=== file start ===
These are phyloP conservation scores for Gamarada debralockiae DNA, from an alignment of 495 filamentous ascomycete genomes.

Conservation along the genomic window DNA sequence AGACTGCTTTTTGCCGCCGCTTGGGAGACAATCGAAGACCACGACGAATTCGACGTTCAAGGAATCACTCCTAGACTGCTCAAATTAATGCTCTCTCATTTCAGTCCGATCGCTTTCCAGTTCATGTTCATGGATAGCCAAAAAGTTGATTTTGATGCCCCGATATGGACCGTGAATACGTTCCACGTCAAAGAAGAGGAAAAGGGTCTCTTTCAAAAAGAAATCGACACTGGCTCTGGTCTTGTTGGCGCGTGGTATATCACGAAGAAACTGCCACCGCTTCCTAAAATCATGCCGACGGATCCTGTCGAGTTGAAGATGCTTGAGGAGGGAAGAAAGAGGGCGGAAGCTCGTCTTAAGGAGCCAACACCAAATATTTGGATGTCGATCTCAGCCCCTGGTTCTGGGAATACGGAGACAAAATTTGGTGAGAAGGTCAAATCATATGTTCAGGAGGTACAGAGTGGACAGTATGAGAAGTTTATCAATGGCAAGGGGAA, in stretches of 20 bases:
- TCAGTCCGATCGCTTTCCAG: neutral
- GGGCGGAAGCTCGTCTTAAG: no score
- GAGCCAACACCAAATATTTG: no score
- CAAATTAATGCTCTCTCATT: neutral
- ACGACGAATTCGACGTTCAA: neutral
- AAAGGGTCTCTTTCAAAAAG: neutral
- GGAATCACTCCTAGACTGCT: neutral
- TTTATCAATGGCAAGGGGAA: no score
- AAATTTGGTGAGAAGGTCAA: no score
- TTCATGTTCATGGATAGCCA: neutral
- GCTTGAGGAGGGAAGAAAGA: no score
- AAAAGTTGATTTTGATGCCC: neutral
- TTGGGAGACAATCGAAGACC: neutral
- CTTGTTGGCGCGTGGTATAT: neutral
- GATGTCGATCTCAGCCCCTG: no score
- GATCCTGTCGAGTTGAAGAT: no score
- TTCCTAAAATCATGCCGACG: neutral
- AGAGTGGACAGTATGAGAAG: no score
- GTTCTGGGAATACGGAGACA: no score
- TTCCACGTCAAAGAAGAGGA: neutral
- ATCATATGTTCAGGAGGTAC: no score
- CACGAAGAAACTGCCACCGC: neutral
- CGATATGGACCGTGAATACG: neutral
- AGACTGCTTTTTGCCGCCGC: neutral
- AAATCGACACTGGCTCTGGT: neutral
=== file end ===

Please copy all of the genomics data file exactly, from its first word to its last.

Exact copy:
These are phyloP conservation scores for Gamarada debralockiae DNA, from an alignment of 495 filamentous ascomycete genomes.

Conservation along the genomic window DNA sequence AGACTGCTTTTTGCCGCCGCTTGGGAGACAATCGAAGACCACGACGAATTCGACGTTCAAGGAATCACTCCTAGACTGCTCAAATTAATGCTCTCTCATTTCAGTCCGATCGCTTTCCAGTTCATGTTCATGGATAGCCAAAAAGTTGATTTTGATGCCCCGATATGGACCGTGAATACGTTCCACGTCAAAGAAGAGGAAAAGGGTCTCTTTCAAAAAGAAATCGACACTGGCTCTGGTCTTGTTGGCGCGTGGTATATCACGAAGAAACTGCCACCGCTTCCTAAAATCATGCCGACGGATCCTGTCGAGTTGAAGATGCTTGAGGAGGGAAGAAAGAGGGCGGAAGCTCGTCTTAAGGAGCCAACACCAAATATTTGGATGTCGATCTCAGCCCCTGGTTCTGGGAATACGGAGACAAAATTTGGTGAGAAGGTCAAATCATATGTTCAGGAGGTACAGAGTGGACAGTATGAGAAGTTTATCAATGGCAAGGGGAA, in stretches of 20 bases:
- TCAGTCCGATCGCTTTCCAG: neutral
- GGGCGGAAGCTCGTCTTAAG: no score
- GAGCCAACACCAAATATTTG: no score
- CAAATTAATGCTCTCTCATT: neutral
- ACGACGAATTCGACGTTCAA: neutral
- AAAGGGTCTCTTTCAAAAAG: neutral
- GGAATCACTCCTAGACTGCT: neutral
- TTTATCAATGGCAAGGGGAA: no score
- AAATTTGGTGAGAAGGTCAA: no score
- TTCATGTTCATGGATAGCCA: neutral
- GCTTGAGGAGGGAAGAAAGA: no score
- AAAAGTTGATTTTGATGCCC: neutral
- TTGGGAGACAATCGAAGACC: neutral
- CTTGTTGGCGCGTGGTATAT: neutral
- GATGTCGATCTCAGCCCCTG: no score
- GATCCTGTCGAGTTGAAGAT: no score
- TTCCTAAAATCATGCCGACG: neutral
- AGAGTGGACAGTATGAGAAG: no score
- GTTCTGGGAATACGGAGACA: no score
- TTCCACGTCAAAGAAGAGGA: neutral
- ATCATATGTTCAGGAGGTAC: no score
- CACGAAGAAACTGCCACCGC: neutral
- CGATATGGACCGTGAATACG: neutral
- AGACTGCTTTTTGCCGCCGC: neutral
- AAATCGACACTGGCTCTGGT: neutral